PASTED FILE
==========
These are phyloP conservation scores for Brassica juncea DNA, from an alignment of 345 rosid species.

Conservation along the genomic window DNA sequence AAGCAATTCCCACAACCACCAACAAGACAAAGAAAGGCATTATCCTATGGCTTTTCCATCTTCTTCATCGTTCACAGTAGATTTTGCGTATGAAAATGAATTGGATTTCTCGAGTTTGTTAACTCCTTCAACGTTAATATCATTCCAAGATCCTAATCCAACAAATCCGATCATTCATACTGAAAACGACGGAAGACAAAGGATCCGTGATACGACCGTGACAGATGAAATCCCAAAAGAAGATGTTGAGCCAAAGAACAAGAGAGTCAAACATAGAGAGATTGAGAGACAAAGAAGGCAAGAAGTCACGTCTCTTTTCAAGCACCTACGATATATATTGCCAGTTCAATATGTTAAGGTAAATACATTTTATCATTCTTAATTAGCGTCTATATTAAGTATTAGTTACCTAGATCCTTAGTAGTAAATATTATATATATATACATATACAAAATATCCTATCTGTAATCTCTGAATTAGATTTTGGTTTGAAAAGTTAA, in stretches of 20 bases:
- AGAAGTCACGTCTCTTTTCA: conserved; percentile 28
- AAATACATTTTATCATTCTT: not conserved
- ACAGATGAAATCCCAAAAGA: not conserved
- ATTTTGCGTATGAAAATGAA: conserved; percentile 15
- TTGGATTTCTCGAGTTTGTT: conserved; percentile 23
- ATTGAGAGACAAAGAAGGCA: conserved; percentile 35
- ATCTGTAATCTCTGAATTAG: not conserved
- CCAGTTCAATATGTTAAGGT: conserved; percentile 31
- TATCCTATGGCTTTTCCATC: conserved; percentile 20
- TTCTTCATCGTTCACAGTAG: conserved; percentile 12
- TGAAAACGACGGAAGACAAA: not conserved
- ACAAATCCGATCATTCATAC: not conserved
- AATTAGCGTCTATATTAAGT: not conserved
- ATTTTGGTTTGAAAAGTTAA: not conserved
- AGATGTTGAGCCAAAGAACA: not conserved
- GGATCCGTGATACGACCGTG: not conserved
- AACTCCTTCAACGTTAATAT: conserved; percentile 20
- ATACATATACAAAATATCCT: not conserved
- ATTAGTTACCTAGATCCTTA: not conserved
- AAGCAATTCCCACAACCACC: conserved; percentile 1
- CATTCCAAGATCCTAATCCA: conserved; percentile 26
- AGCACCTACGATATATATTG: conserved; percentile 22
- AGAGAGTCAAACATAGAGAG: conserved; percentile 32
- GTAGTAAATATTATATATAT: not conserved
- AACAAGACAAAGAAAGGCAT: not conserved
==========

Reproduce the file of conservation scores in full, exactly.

These are phyloP conservation scores for Brassica juncea DNA, from an alignment of 345 rosid species.

Conservation along the genomic window DNA sequence AAGCAATTCCCACAACCACCAACAAGACAAAGAAAGGCATTATCCTATGGCTTTTCCATCTTCTTCATCGTTCACAGTAGATTTTGCGTATGAAAATGAATTGGATTTCTCGAGTTTGTTAACTCCTTCAACGTTAATATCATTCCAAGATCCTAATCCAACAAATCCGATCATTCATACTGAAAACGACGGAAGACAAAGGATCCGTGATACGACCGTGACAGATGAAATCCCAAAAGAAGATGTTGAGCCAAAGAACAAGAGAGTCAAACATAGAGAGATTGAGAGACAAAGAAGGCAAGAAGTCACGTCTCTTTTCAAGCACCTACGATATATATTGCCAGTTCAATATGTTAAGGTAAATACATTTTATCATTCTTAATTAGCGTCTATATTAAGTATTAGTTACCTAGATCCTTAGTAGTAAATATTATATATATATACATATACAAAATATCCTATCTGTAATCTCTGAATTAGATTTTGGTTTGAAAAGTTAA, in stretches of 20 bases:
- AGAAGTCACGTCTCTTTTCA: conserved; percentile 28
- AAATACATTTTATCATTCTT: not conserved
- ACAGATGAAATCCCAAAAGA: not conserved
- ATTTTGCGTATGAAAATGAA: conserved; percentile 15
- TTGGATTTCTCGAGTTTGTT: conserved; percentile 23
- ATTGAGAGACAAAGAAGGCA: conserved; percentile 35
- ATCTGTAATCTCTGAATTAG: not conserved
- CCAGTTCAATATGTTAAGGT: conserved; percentile 31
- TATCCTATGGCTTTTCCATC: conserved; percentile 20
- TTCTTCATCGTTCACAGTAG: conserved; percentile 12
- TGAAAACGACGGAAGACAAA: not conserved
- ACAAATCCGATCATTCATAC: not conserved
- AATTAGCGTCTATATTAAGT: not conserved
- ATTTTGGTTTGAAAAGTTAA: not conserved
- AGATGTTGAGCCAAAGAACA: not conserved
- GGATCCGTGATACGACCGTG: not conserved
- AACTCCTTCAACGTTAATAT: conserved; percentile 20
- ATACATATACAAAATATCCT: not conserved
- ATTAGTTACCTAGATCCTTA: not conserved
- AAGCAATTCCCACAACCACC: conserved; percentile 1
- CATTCCAAGATCCTAATCCA: conserved; percentile 26
- AGCACCTACGATATATATTG: conserved; percentile 22
- AGAGAGTCAAACATAGAGAG: conserved; percentile 32
- GTAGTAAATATTATATATAT: not conserved
- AACAAGACAAAGAAAGGCAT: not conserved